Originally Posted by dbhdnhdbh
Winter shoe care.
I had thought that most of the experts recommended against any treatment of soles, saying that the leather is optimally treated for its use, and applications of other substance would be either useless or harmful. Now no less authority than Allen Edmonds says to
"apply a generous amount of saddle soap to the sole edges of all leather sole shoes to moisturize the sole edge and help seal it from the harsh salt and water during the winter months"
Granted, they are selling saddle soap, but what do people think of this advice?
First, the sole edge and the surface of the sole are two different things. The sole edge will expose more of the leather fiber because that is where the leather has been cut. I would suggest edge dressing for the sole edge. Edge dressing is basically a diluted liquid shellac with a high concentration of dye. This will seal the edge better than saddle soap (although edge dressing tends to wear off). For boots I would suggest a coat of Obenauf's leather oil, or if you like you could use mink oil or dubbin.
As far as conditioning leather soles in general, there are various opinions, mainly because there are pros and cons to doing so:
Sole leather is cow hide that is considerably thicker that leather used for shoe uppers, and is tanned using a different process. The tanning process for sole leather is much longer than for upper leather (oak bark tanning of sole leather can take months). The fat liquoring process is somewhat different as well, as the density and purpose of the leather is different. It is still leather however, but because it serves a different purpose it needs to be cared for a little differently.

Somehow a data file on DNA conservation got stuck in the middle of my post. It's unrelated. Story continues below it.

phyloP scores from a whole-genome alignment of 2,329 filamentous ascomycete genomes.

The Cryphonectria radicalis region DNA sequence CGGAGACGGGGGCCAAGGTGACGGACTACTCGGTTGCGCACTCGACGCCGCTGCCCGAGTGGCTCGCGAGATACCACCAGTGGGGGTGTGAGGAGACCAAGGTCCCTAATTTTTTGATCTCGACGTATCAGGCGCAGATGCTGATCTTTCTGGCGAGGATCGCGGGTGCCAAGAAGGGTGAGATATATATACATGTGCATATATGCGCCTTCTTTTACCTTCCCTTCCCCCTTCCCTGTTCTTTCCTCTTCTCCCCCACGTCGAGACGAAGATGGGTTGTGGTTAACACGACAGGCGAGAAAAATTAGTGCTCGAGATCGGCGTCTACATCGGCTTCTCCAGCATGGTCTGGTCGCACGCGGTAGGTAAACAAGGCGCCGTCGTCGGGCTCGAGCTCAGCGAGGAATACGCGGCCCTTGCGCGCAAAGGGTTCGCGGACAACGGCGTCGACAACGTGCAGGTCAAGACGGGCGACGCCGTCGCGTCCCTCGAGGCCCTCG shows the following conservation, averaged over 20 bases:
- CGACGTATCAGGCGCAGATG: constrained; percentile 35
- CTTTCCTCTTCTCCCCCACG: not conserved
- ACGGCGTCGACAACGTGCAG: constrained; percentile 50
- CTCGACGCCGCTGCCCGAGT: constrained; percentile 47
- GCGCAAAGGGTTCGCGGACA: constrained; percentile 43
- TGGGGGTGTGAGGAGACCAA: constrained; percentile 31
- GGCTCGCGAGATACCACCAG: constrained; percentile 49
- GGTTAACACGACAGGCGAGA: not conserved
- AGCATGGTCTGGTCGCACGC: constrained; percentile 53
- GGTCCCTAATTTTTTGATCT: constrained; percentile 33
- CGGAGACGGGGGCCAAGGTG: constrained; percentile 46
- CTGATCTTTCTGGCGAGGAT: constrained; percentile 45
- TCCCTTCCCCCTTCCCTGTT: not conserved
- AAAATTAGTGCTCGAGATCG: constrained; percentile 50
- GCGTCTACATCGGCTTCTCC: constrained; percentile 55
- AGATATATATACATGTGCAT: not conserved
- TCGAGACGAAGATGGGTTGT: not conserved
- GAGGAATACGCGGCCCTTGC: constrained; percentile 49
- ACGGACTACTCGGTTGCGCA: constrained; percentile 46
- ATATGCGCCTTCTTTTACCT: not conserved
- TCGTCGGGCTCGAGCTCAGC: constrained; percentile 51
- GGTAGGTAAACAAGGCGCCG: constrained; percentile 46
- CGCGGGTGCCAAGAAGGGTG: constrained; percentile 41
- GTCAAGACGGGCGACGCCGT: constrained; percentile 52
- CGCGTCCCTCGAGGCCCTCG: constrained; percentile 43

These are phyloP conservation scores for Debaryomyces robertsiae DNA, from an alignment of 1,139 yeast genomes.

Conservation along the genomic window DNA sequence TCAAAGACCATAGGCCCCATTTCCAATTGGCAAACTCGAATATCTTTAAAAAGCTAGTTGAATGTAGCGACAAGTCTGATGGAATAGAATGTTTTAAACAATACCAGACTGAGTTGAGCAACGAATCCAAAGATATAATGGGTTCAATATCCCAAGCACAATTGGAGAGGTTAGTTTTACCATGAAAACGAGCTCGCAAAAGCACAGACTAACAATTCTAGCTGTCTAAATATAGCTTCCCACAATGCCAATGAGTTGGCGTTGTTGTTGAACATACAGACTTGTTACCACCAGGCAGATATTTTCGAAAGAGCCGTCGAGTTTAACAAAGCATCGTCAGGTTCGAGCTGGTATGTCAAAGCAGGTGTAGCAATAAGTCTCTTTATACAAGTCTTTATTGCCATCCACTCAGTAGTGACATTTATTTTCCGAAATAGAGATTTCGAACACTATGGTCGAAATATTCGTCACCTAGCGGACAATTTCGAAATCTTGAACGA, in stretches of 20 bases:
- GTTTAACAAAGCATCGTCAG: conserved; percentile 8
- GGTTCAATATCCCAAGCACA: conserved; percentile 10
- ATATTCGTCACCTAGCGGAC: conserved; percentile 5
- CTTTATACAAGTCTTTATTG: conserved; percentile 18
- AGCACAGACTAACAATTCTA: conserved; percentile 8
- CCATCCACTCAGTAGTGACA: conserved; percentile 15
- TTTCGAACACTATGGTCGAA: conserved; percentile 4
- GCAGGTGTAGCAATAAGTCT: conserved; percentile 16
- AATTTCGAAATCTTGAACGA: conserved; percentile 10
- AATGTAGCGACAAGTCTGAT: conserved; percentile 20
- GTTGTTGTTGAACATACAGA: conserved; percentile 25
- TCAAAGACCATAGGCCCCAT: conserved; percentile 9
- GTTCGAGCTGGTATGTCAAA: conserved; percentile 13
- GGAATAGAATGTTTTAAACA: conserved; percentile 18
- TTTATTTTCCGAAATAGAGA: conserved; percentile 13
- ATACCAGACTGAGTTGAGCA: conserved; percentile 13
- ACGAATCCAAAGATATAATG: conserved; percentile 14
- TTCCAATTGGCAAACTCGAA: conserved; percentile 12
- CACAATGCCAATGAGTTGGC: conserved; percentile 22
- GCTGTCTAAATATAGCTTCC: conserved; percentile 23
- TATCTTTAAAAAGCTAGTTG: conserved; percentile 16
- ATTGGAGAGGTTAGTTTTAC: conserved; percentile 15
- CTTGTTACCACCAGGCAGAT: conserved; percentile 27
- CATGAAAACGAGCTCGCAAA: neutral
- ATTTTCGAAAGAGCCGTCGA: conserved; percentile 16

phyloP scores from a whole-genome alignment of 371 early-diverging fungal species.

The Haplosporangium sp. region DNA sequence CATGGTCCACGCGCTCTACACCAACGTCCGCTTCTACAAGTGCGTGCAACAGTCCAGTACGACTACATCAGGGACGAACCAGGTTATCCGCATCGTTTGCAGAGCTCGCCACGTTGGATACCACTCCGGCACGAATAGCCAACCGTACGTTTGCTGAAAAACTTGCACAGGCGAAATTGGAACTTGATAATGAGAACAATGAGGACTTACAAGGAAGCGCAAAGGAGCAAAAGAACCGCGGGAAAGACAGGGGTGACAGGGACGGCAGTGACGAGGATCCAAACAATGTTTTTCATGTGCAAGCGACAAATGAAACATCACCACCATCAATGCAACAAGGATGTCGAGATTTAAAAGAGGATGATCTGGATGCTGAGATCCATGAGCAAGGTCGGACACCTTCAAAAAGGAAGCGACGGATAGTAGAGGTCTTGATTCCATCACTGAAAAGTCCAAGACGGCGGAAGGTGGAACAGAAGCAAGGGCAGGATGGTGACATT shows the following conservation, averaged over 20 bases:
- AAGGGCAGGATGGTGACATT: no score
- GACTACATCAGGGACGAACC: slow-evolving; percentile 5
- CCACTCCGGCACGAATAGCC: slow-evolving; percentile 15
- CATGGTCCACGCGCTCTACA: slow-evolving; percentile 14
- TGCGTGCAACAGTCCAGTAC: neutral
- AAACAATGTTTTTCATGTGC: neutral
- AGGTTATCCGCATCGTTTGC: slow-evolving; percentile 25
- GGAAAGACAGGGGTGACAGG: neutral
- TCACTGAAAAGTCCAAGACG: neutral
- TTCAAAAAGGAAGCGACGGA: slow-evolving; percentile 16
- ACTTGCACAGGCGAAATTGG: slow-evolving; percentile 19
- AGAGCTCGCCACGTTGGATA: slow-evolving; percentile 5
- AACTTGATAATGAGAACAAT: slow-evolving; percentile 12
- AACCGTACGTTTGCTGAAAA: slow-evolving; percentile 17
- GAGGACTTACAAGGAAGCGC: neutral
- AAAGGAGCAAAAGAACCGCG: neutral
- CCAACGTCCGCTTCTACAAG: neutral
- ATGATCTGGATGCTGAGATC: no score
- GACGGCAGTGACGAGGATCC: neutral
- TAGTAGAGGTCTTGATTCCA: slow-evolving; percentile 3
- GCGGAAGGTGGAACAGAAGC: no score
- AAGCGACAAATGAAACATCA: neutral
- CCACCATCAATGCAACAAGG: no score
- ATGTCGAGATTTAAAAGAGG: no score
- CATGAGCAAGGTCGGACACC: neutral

The leather in the shoe upper is more sensitive and reactive to the moisture in your feet as it has to allow the moisture to pass through the leather (evaporate) to some degree (this is what is referred to as the leather being able to breath). There is no real barrier between your sweaty sock and the leather upper (other than perhaps a sock liner, if your shoes are fully lined). However, your shoes will always have an insole that acts as a padding and a barrier between your foot and the outsole. Most insoles are made of cork (typical in AE shoes), paperboard, or rubber (high end shoes tend to use leather insoles). The leather upper should be conditioned periodically to replace the oils lost (pushed to the surface and removed) due to perspiration (or other exposure to water).
The leather sole really doesn't deal much (if any) with perspiration, but it does deal with weather conditions. If your shoes are frequently exposed to water then it would make sense to replenish some of the lost oils (so the sole doesn't dry up and crack), and perhaps add a little water protection as well. But if you only step in the occasional puddle, there is no good reason to condition your soles (in my opinion). A leather sole does not need to be as soft and flexible as a leather upper (an effect of conditioning), and softer leather will wear and damage more easily than hard leather.